But why indeed am I and you so dependent on food?  The answer lies in a verse in this weeks Torah portion "not by bread alone does many live, but by the word of G-d".

Here is how the Baal Shem Tov explains this.  Why is it that a human being is sustained from food?  Being alive means that your soul is in your body and hasn't left you.  (When the soul leaves the body, the body is no longer alive.) So why should physical food keep the soul and body together, or better yet how can that physical food keep the soul and body together.

The aforementioned verse answers this. It's not the bread that sustains us, it's the word of G-d that is in the food. It is the spark of G-dliness that is in the food that is the actual source of sustenance, the physical food is just the packaging.

When we eat food we draw the G-dliness from it into our body, our soul is nourished and the body is thus sustained in life.  And when we don't eat we aren't sustained and we begin to fall apart.

Often times we take it for granted, but try going for a day without food and very quickly we are reminded that there is more to life than food - there is the word of G-d (in the food).

 

 

Disagree, Respectfully

 Earlier this week I shared this image on my pageFB Image

 

The above facebook post led to a conversation about Jewish unity, disagreements in Judaism and more. My take on it was that while we may disagree, we are one family and can argue our points respectfully.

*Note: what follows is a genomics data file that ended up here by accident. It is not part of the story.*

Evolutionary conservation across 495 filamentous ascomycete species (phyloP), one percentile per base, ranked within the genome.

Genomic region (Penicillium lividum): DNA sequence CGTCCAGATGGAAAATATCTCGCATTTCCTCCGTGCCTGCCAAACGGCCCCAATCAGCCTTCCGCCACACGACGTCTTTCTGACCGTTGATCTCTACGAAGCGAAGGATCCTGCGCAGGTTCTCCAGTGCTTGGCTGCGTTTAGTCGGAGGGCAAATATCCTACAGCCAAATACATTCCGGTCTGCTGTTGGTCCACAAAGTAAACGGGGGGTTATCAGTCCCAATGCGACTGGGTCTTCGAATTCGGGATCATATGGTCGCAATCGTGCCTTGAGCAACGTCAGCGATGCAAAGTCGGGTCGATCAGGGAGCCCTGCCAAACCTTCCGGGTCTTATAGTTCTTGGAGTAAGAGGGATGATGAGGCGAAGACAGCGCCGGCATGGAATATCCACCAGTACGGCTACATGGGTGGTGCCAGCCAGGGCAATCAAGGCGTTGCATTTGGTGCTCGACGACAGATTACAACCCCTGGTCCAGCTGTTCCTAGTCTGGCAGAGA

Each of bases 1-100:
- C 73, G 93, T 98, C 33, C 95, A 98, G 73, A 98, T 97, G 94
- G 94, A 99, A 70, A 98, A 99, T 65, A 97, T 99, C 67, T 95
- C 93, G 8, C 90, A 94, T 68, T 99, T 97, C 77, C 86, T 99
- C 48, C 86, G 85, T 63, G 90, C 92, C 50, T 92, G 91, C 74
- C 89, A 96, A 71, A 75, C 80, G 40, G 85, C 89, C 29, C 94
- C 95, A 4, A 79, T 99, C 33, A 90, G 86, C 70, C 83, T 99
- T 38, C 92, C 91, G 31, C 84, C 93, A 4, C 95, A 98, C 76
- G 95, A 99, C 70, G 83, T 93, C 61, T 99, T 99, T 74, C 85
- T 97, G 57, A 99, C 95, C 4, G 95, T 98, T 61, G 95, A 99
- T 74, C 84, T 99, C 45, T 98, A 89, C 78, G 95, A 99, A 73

By Hashgocha Protis, divine providence, there is a Midrash that tells a story that happened when Rabban Gamliel (an Isralite), R. Yehoshua (a Levite), R. Elazar (a Cohen) and R. Akiva (a Convert Family) went to visit Rome. While there, they discussed that G-d is not like a human ruler: when a human makes a rule he expects his subjects to follow it but he does not necessarily follow it. However, when G-d makes a rule, He follows it as well. 

Hearing this, a Heretic disagreed: Doesn't G-d carry by makeing the rain fall on Shabbos just like during the week? The Rabbis responded that everyone is allowed to carry within their own domain. Since the entire world belongs to G-d, it is His domain and He can move the rain without violating the law of carrying in a public space. 

The Midrash tells us the names of the Rabbis because they all agreed to this response (a rarity) even though they were each from a different "class" of Jews; from the Kohen to the convert.

To put a twist to the midrash; while G-d may own the world, how can He make it rain in the domains of unique individuals? To which the Rabbis responded: Although to us, mere mortals, we are all different and may have different opinions, we all serve the same G-d who blesses us (with rain), each according to his unique needs, but with equal love as we are all the same to Him. 

G-d loves us all. We can have disagreements and respect our unique differences, as long as we keep in mind that we are one people, one family, with one Torah.